★ Even better, condition on context:

    Subject to:

  • Absolute Discounting For each bigram count in training data, what’s the count in held out set?

    Approx. a 0.75 difference!

  • Absolute Discounting

  • How much do we want to trust unigrams?

    ★ Instead of P(w): “How likely is w”

    ★ Pcontinuation(w): “How likely is w to appear as a novel continuation?

    ★ For each word, count the number of bigram types it completes

  • Interpolated Kneser-Ney ★ Intuition: Use estimate of PCONTINUATION(wi)

  • Evaluating Language Models ★ Ideal: Evaluate on end task (extrinsic) ★ Intrinsic evaluation: use perplexity:

    ★ Perplexity is inversely proportional to the probability of W

  • Recurrent Neural Networks

  • Recurrent NNs ★ Neural networks with memory ★ Feed-forward NN: output

    exclusively depends on the current input

    ★ Recurrent NN: output depends on current and previous states

    ★ This is accomplished through lateral/backward connections which carry information while processing a sequence of inputs


  • Character-level language model

    (source: 21/rnn-effectiveness/)

  • Sequence learning alternatives


  • Network unrolling


  • Backpropagation through time (BPTT)


  • BPTT is hard ★ The vanishing and the exploding

    gradient problem ★ Gradients could vanish (or

    explode) when propagated several steps back

    ★ This makes difficult to learn long-term dependencies.

    Razvan Pascanu, Tomas Mikolov, and Yoshua Bengio. 2013. On the difficulty of training Recurrent Neural Networks. Proc. of ICML, abs/1211.5063.

  • Long term dependencies


  • Long short-term memory (LSTM) ★ LSTM networks solve the problem of long-term dependency problem. ★ They use gates that allow to keep memory through long sequences and be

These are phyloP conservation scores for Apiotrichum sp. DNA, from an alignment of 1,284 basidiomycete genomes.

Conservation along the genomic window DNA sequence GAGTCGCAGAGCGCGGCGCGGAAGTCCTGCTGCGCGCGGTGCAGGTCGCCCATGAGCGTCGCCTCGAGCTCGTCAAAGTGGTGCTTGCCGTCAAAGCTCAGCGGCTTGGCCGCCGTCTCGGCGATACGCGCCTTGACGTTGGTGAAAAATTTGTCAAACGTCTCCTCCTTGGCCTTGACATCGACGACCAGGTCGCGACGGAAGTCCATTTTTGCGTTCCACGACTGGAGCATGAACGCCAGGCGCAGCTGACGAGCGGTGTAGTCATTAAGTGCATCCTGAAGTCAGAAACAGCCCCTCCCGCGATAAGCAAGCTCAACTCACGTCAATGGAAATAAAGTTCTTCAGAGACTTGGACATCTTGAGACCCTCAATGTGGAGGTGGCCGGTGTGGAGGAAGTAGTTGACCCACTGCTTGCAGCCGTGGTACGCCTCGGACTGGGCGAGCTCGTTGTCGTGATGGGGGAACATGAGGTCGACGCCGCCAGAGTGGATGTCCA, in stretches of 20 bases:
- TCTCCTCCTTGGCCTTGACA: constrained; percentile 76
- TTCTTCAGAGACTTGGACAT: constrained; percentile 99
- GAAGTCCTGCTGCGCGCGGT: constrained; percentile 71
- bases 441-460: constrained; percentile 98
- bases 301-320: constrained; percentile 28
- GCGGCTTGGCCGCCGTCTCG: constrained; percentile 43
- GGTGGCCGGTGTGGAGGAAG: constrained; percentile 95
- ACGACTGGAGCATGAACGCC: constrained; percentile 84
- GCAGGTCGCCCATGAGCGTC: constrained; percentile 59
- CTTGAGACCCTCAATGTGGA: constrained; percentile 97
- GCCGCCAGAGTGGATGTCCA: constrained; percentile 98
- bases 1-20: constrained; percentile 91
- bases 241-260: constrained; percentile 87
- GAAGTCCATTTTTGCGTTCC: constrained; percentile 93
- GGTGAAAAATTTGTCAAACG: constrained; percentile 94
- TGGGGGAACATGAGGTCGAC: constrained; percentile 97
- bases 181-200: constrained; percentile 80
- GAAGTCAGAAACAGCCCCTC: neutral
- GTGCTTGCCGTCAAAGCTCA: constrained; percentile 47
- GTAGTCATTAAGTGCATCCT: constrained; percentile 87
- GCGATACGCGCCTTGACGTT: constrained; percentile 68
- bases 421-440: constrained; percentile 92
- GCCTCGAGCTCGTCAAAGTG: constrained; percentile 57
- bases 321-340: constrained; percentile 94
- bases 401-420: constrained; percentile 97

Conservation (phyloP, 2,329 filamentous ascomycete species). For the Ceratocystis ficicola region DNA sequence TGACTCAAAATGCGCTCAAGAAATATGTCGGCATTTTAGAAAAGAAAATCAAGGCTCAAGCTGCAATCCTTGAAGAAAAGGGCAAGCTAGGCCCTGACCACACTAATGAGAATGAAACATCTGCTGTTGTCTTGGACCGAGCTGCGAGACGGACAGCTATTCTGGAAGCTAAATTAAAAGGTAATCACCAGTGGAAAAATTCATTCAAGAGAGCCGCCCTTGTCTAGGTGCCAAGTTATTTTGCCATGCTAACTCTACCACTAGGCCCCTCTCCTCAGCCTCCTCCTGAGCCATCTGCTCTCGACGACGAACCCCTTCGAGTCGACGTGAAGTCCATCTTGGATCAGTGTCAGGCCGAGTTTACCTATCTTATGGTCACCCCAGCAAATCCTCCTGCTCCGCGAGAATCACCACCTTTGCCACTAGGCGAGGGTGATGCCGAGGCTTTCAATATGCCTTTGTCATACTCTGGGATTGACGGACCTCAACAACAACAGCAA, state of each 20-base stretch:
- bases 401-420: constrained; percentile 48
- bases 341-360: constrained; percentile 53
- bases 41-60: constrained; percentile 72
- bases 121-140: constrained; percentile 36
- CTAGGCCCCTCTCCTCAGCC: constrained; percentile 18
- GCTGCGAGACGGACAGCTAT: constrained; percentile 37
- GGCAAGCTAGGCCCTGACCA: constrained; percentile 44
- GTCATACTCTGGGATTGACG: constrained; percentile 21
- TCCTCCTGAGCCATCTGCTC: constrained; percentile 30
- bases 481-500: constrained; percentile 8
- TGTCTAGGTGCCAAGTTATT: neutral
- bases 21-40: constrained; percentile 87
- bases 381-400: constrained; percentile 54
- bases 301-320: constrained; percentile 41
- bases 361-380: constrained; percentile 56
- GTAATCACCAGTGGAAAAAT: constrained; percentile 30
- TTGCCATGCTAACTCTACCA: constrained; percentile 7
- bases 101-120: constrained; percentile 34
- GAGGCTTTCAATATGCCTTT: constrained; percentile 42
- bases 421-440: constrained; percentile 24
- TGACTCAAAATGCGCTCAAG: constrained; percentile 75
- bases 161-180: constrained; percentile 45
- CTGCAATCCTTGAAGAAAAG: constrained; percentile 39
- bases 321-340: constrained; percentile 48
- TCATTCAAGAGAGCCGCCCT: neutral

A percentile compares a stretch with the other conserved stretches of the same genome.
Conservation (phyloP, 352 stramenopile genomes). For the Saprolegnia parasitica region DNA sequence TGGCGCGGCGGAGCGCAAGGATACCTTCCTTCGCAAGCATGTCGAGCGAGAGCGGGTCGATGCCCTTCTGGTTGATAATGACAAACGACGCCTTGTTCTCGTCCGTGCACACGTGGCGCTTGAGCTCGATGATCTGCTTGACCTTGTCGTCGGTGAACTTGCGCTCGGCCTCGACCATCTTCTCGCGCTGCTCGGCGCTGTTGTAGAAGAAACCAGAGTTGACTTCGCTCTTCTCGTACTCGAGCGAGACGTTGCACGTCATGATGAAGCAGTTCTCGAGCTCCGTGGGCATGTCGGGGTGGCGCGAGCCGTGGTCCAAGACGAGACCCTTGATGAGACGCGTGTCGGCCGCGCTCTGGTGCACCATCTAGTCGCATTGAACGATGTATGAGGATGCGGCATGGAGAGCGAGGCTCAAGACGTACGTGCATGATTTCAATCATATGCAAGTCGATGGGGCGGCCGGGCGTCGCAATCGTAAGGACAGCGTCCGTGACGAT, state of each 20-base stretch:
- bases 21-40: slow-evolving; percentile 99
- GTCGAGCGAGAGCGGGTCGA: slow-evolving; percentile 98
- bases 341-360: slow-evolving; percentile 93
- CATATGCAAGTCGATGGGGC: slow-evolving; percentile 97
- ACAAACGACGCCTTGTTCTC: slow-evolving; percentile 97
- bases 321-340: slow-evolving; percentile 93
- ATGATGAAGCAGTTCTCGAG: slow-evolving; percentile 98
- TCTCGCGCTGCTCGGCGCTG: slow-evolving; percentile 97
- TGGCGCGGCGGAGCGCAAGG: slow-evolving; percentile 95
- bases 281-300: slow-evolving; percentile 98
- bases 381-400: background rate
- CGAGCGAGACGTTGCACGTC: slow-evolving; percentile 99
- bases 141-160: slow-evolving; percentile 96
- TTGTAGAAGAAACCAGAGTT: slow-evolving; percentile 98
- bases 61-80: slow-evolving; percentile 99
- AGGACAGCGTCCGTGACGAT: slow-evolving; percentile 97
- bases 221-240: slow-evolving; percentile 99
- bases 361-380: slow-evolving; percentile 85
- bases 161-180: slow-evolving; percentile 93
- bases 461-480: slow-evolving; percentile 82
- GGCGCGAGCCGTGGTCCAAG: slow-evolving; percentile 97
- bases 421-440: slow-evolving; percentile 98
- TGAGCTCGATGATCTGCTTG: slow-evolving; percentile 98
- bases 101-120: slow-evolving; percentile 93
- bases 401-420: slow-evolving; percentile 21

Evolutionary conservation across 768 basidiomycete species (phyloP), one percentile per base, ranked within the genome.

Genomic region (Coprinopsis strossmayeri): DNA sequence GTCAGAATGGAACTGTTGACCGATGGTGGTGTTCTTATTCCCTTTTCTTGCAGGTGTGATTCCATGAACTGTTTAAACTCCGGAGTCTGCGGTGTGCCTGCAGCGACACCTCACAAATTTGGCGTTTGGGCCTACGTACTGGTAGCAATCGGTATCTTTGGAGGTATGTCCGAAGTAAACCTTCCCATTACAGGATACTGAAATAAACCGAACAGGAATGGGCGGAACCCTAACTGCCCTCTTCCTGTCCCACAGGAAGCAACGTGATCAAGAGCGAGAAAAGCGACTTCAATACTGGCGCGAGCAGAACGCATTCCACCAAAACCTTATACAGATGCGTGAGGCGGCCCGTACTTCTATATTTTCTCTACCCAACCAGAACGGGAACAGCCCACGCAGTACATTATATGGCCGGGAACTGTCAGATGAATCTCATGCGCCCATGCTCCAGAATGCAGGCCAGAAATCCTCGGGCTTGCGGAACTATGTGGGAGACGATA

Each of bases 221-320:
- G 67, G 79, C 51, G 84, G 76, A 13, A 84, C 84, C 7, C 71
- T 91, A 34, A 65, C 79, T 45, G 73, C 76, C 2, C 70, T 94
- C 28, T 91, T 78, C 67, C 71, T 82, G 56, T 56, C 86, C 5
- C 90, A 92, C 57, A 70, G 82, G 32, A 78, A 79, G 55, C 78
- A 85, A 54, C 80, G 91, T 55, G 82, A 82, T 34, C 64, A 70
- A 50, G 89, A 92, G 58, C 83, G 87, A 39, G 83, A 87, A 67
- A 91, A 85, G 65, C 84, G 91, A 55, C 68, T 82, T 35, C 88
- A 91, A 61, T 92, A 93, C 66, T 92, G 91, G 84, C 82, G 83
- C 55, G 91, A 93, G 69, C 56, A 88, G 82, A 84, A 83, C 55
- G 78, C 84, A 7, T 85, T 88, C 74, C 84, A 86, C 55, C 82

updated only when required. ★ Hochreiter, Sepp, and Jürgen Schmidhuber. "Long short-term memory."

    Neural computation 9, no. 8 (1997): 1735-1780.

  • Conventional RNN vs LSTM


  • Forget Gate ★ Controls the flow of the

    previous internal state Ct-1

    ★ ft=1 ⇒ keep previous state

    ★ ft=0 ⇒ forget previous state


  • Input Gate ★ Controls the flow of the

    input state xt ★ it=1 ⇒ take input into

    account ★ it=0 ⇒ ignore input


  • Current state calculation


  • Output Gate ★ Controls the flow of

    information from the internal state xt to the outside ht

    ★ ot=1 ⇒ allows internal state out

    ★ ot=0 ⇒ doesn't allow internal state out


  • Gated Recurrent Unit (GRU)

    Cho, K., Van Merriënboer, B., Gulcehre, C., Bahdanau, D., Bougares, F., Schwenk, H., & Bengio, Y. (2014). Learning phrase representations using rnn encoder-decoder for statistical machine translation. arXiv preprint arXiv:1406.1078.


  • The Unreasonable Effectiveness of Recurrent Neural Networks

    ★ Famous blog entry from Andrej Karpathy (UofS) ★ Character-level language models based on multi-layer LSTMs. ★ Data:

    ○ Shakspare plays ○ Wikipedia ○ LaTeX ○ Linux source code

  • Algebraic geometry book in LaTeX

  • Linux source code

  • LSTM language model demo